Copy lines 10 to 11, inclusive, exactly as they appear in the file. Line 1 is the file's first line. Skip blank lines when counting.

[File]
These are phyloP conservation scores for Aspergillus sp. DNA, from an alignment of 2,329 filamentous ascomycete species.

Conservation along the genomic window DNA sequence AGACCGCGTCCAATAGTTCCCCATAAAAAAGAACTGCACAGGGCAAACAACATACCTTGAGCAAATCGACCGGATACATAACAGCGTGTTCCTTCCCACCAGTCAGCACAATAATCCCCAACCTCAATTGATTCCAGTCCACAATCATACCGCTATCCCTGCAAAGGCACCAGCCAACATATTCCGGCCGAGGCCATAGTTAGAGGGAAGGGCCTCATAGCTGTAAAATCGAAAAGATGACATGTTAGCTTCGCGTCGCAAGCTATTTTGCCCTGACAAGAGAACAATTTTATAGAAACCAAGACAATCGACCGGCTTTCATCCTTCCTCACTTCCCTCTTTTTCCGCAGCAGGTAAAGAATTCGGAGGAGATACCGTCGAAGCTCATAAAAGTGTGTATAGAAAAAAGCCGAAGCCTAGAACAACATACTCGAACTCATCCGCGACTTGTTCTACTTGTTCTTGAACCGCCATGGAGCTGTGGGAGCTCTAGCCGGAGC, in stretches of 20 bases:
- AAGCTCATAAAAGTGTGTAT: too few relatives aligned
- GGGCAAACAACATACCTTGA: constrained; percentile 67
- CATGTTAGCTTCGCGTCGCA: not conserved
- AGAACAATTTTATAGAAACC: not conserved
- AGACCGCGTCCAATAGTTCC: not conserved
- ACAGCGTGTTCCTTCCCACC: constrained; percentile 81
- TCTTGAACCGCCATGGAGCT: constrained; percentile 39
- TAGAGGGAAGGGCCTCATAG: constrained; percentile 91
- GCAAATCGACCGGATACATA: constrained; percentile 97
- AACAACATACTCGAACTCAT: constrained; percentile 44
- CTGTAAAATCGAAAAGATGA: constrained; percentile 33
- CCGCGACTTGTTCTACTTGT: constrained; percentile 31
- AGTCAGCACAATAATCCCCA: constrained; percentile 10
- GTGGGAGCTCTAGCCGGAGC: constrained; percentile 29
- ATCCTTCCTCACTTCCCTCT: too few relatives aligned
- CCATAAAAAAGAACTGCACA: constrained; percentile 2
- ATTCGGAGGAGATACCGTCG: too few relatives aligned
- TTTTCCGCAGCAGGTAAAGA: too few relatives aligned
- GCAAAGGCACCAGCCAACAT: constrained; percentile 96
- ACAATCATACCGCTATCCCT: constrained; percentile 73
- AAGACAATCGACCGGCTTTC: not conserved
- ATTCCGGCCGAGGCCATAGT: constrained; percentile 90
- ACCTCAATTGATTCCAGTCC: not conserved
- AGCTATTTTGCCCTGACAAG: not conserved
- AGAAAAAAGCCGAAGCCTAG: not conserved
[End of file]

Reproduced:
- TAGAGGGAAGGGCCTCATAG: constrained; percentile 91
- GCAAATCGACCGGATACATA: constrained; percentile 97